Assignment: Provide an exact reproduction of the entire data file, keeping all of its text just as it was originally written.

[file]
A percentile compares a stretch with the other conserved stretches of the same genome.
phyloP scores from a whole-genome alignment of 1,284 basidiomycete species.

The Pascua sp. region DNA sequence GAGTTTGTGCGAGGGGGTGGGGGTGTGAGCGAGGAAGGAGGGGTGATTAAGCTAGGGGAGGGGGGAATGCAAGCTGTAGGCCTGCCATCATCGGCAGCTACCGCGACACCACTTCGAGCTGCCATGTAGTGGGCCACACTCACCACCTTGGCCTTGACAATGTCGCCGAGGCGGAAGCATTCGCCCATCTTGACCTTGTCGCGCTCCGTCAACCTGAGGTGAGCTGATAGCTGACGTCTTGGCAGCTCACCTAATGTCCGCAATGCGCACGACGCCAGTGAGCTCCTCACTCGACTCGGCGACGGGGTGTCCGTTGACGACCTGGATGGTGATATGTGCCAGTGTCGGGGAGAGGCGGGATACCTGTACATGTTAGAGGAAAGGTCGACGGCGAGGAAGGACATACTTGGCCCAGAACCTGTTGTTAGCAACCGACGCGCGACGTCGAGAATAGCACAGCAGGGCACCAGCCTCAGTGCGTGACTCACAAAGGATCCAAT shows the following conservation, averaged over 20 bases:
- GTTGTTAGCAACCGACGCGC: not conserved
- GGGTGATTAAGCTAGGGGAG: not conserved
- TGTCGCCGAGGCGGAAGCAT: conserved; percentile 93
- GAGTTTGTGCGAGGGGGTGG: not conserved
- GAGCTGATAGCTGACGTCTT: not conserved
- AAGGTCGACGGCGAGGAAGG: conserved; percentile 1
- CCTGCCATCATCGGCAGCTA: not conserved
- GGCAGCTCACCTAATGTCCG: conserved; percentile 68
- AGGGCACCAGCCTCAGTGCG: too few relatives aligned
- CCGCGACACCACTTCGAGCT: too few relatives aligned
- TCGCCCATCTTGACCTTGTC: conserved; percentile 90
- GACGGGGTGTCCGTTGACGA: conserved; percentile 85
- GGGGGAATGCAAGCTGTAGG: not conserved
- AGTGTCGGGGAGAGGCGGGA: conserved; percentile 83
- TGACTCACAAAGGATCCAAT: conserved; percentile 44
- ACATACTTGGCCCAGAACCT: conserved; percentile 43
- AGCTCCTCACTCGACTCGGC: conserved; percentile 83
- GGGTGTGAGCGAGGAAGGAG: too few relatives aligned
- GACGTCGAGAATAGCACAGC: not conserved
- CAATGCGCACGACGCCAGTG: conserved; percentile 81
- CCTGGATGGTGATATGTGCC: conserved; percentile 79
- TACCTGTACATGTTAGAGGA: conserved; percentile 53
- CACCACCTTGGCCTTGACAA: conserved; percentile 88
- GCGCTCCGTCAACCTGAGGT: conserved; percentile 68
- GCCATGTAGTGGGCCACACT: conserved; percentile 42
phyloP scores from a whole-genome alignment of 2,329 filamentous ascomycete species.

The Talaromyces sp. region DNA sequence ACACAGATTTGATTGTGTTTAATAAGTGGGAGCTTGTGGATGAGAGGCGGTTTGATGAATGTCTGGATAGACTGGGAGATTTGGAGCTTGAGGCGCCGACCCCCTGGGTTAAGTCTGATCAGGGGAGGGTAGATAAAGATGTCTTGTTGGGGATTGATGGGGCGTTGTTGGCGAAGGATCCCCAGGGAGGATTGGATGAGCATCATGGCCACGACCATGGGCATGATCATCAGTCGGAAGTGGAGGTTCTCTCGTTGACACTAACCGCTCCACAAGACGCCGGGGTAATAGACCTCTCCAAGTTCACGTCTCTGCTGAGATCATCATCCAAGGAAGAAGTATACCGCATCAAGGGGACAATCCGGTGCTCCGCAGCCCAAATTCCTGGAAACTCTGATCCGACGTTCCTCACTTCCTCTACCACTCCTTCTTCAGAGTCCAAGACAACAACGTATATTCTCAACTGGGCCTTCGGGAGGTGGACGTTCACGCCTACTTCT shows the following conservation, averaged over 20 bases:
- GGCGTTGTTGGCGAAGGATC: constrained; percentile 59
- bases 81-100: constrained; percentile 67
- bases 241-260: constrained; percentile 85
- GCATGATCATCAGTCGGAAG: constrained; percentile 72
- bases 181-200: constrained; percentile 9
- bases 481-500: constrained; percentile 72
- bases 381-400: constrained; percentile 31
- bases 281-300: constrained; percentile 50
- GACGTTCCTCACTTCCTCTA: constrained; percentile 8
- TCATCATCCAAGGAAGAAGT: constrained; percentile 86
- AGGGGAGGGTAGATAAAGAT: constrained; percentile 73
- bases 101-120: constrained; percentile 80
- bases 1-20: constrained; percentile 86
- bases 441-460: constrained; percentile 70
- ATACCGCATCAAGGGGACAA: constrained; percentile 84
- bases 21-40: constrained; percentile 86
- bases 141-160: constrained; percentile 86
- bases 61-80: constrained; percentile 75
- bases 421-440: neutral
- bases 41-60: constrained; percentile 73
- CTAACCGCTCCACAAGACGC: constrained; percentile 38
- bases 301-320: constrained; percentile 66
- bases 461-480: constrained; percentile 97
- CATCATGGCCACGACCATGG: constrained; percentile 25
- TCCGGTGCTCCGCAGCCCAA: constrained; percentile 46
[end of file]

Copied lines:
A percentile compares a stretch with the other conserved stretches of the same genome.
phyloP scores from a whole-genome alignment of 1,284 basidiomycete species.

The Pascua sp. region DNA sequence GAGTTTGTGCGAGGGGGTGGGGGTGTGAGCGAGGAAGGAGGGGTGATTAAGCTAGGGGAGGGGGGAATGCAAGCTGTAGGCCTGCCATCATCGGCAGCTACCGCGACACCACTTCGAGCTGCCATGTAGTGGGCCACACTCACCACCTTGGCCTTGACAATGTCGCCGAGGCGGAAGCATTCGCCCATCTTGACCTTGTCGCGCTCCGTCAACCTGAGGTGAGCTGATAGCTGACGTCTTGGCAGCTCACCTAATGTCCGCAATGCGCACGACGCCAGTGAGCTCCTCACTCGACTCGGCGACGGGGTGTCCGTTGACGACCTGGATGGTGATATGTGCCAGTGTCGGGGAGAGGCGGGATACCTGTACATGTTAGAGGAAAGGTCGACGGCGAGGAAGGACATACTTGGCCCAGAACCTGTTGTTAGCAACCGACGCGCGACGTCGAGAATAGCACAGCAGGGCACCAGCCTCAGTGCGTGACTCACAAAGGATCCAAT shows the following conservation, averaged over 20 bases:
- GTTGTTAGCAACCGACGCGC: not conserved
- GGGTGATTAAGCTAGGGGAG: not conserved
- TGTCGCCGAGGCGGAAGCAT: conserved; percentile 93
- GAGTTTGTGCGAGGGGGTGG: not conserved
- GAGCTGATAGCTGACGTCTT: not conserved
- AAGGTCGACGGCGAGGAAGG: conserved; percentile 1
- CCTGCCATCATCGGCAGCTA: not conserved
- GGCAGCTCACCTAATGTCCG: conserved; percentile 68
- AGGGCACCAGCCTCAGTGCG: too few relatives aligned
- CCGCGACACCACTTCGAGCT: too few relatives aligned
- TCGCCCATCTTGACCTTGTC: conserved; percentile 90
- GACGGGGTGTCCGTTGACGA: conserved; percentile 85
- GGGGGAATGCAAGCTGTAGG: not conserved
- AGTGTCGGGGAGAGGCGGGA: conserved; percentile 83
- TGACTCACAAAGGATCCAAT: conserved; percentile 44
- ACATACTTGGCCCAGAACCT: conserved; percentile 43
- AGCTCCTCACTCGACTCGGC: conserved; percentile 83
- GGGTGTGAGCGAGGAAGGAG: too few relatives aligned
- GACGTCGAGAATAGCACAGC: not conserved
- CAATGCGCACGACGCCAGTG: conserved; percentile 81
- CCTGGATGGTGATATGTGCC: conserved; percentile 79
- TACCTGTACATGTTAGAGGA: conserved; percentile 53
- CACCACCTTGGCCTTGACAA: conserved; percentile 88
- GCGCTCCGTCAACCTGAGGT: conserved; percentile 68
- GCCATGTAGTGGGCCACACT: conserved; percentile 42
phyloP scores from a whole-genome alignment of 2,329 filamentous ascomycete species.

The Talaromyces sp. region DNA sequence ACACAGATTTGATTGTGTTTAATAAGTGGGAGCTTGTGGATGAGAGGCGGTTTGATGAATGTCTGGATAGACTGGGAGATTTGGAGCTTGAGGCGCCGACCCCCTGGGTTAAGTCTGATCAGGGGAGGGTAGATAAAGATGTCTTGTTGGGGATTGATGGGGCGTTGTTGGCGAAGGATCCCCAGGGAGGATTGGATGAGCATCATGGCCACGACCATGGGCATGATCATCAGTCGGAAGTGGAGGTTCTCTCGTTGACACTAACCGCTCCACAAGACGCCGGGGTAATAGACCTCTCCAAGTTCACGTCTCTGCTGAGATCATCATCCAAGGAAGAAGTATACCGCATCAAGGGGACAATCCGGTGCTCCGCAGCCCAAATTCCTGGAAACTCTGATCCGACGTTCCTCACTTCCTCTACCACTCCTTCTTCAGAGTCCAAGACAACAACGTATATTCTCAACTGGGCCTTCGGGAGGTGGACGTTCACGCCTACTTCT shows the following conservation, averaged over 20 bases:
- GGCGTTGTTGGCGAAGGATC: constrained; percentile 59
- bases 81-100: constrained; percentile 67
- bases 241-260: constrained; percentile 85
- GCATGATCATCAGTCGGAAG: constrained; percentile 72
- bases 181-200: constrained; percentile 9
- bases 481-500: constrained; percentile 72
- bases 381-400: constrained; percentile 31
- bases 281-300: constrained; percentile 50
- GACGTTCCTCACTTCCTCTA: constrained; percentile 8
- TCATCATCCAAGGAAGAAGT: constrained; percentile 86
- AGGGGAGGGTAGATAAAGAT: constrained; percentile 73
- bases 101-120: constrained; percentile 80
- bases 1-20: constrained; percentile 86
- bases 441-460: constrained; percentile 70
- ATACCGCATCAAGGGGACAA: constrained; percentile 84
- bases 21-40: constrained; percentile 86
- bases 141-160: constrained; percentile 86
- bases 61-80: constrained; percentile 75
- bases 421-440: neutral
- bases 41-60: constrained; percentile 73
- CTAACCGCTCCACAAGACGC: constrained; percentile 38
- bases 301-320: constrained; percentile 66
- bases 461-480: constrained; percentile 97
- CATCATGGCCACGACCATGG: constrained; percentile 25
- TCCGGTGCTCCGCAGCCCAA: constrained; percentile 46